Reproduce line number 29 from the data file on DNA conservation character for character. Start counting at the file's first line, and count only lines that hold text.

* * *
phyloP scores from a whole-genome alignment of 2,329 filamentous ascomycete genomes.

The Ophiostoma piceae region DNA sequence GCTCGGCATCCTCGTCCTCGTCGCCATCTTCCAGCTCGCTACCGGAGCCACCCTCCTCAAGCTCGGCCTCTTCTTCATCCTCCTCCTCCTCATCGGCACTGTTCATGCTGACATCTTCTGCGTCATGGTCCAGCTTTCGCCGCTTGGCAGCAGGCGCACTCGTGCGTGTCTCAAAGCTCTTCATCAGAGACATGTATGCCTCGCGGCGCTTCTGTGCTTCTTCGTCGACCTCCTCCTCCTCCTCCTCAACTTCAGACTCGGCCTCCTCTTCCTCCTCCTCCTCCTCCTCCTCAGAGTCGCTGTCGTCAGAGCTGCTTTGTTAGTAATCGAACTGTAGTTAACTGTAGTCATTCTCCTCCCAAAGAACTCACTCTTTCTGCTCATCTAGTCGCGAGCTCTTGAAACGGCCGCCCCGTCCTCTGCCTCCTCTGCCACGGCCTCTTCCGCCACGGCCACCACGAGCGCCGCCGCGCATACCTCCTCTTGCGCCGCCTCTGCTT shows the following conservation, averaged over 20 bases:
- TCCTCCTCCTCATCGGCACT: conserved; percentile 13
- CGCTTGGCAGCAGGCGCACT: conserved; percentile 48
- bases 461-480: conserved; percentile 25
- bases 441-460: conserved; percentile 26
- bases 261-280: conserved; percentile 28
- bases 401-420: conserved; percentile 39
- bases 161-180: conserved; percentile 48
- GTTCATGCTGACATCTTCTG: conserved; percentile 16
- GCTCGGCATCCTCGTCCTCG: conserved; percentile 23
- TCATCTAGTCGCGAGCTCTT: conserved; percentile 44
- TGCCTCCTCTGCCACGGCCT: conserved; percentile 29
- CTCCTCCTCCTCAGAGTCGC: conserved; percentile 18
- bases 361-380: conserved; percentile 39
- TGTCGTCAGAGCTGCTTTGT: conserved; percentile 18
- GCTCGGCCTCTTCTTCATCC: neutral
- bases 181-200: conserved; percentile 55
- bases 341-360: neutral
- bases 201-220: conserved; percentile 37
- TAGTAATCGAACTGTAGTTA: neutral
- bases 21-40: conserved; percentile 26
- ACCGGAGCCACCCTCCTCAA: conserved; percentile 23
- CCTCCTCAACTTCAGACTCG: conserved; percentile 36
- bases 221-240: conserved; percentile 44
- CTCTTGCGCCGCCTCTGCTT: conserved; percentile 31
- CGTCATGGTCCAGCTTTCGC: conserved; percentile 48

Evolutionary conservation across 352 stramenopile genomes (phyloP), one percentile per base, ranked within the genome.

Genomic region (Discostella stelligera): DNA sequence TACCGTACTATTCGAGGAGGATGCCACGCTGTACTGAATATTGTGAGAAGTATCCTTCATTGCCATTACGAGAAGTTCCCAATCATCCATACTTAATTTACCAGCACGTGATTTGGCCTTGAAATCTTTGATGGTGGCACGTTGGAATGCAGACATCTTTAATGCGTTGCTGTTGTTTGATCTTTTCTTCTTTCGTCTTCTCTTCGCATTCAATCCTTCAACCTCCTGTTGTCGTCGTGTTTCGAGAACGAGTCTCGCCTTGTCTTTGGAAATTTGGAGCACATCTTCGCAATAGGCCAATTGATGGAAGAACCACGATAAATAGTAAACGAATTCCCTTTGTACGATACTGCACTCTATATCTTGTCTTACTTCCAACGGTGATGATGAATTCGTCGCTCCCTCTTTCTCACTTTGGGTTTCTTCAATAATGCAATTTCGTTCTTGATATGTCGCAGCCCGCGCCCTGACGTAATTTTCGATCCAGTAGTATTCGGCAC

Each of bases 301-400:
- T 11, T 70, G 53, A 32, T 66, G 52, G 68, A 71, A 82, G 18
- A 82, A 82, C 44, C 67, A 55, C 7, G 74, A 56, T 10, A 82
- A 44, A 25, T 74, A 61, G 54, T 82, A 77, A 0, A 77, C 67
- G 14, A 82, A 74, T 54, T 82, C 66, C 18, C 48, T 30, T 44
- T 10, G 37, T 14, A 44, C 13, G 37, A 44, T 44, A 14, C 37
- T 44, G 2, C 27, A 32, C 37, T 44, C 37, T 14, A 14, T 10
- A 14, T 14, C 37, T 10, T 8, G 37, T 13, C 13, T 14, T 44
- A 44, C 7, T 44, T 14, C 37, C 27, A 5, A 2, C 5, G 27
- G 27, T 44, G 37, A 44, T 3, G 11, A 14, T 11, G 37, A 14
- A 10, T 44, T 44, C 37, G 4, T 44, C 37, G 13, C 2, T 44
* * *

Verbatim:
Genomic region (Discostella stelligera): DNA sequence TACCGTACTATTCGAGGAGGATGCCACGCTGTACTGAATATTGTGAGAAGTATCCTTCATTGCCATTACGAGAAGTTCCCAATCATCCATACTTAATTTACCAGCACGTGATTTGGCCTTGAAATCTTTGATGGTGGCACGTTGGAATGCAGACATCTTTAATGCGTTGCTGTTGTTTGATCTTTTCTTCTTTCGTCTTCTCTTCGCATTCAATCCTTCAACCTCCTGTTGTCGTCGTGTTTCGAGAACGAGTCTCGCCTTGTCTTTGGAAATTTGGAGCACATCTTCGCAATAGGCCAATTGATGGAAGAACCACGATAAATAGTAAACGAATTCCCTTTGTACGATACTGCACTCTATATCTTGTCTTACTTCCAACGGTGATGATGAATTCGTCGCTCCCTCTTTCTCACTTTGGGTTTCTTCAATAATGCAATTTCGTTCTTGATATGTCGCAGCCCGCGCCCTGACGTAATTTTCGATCCAGTAGTATTCGGCAC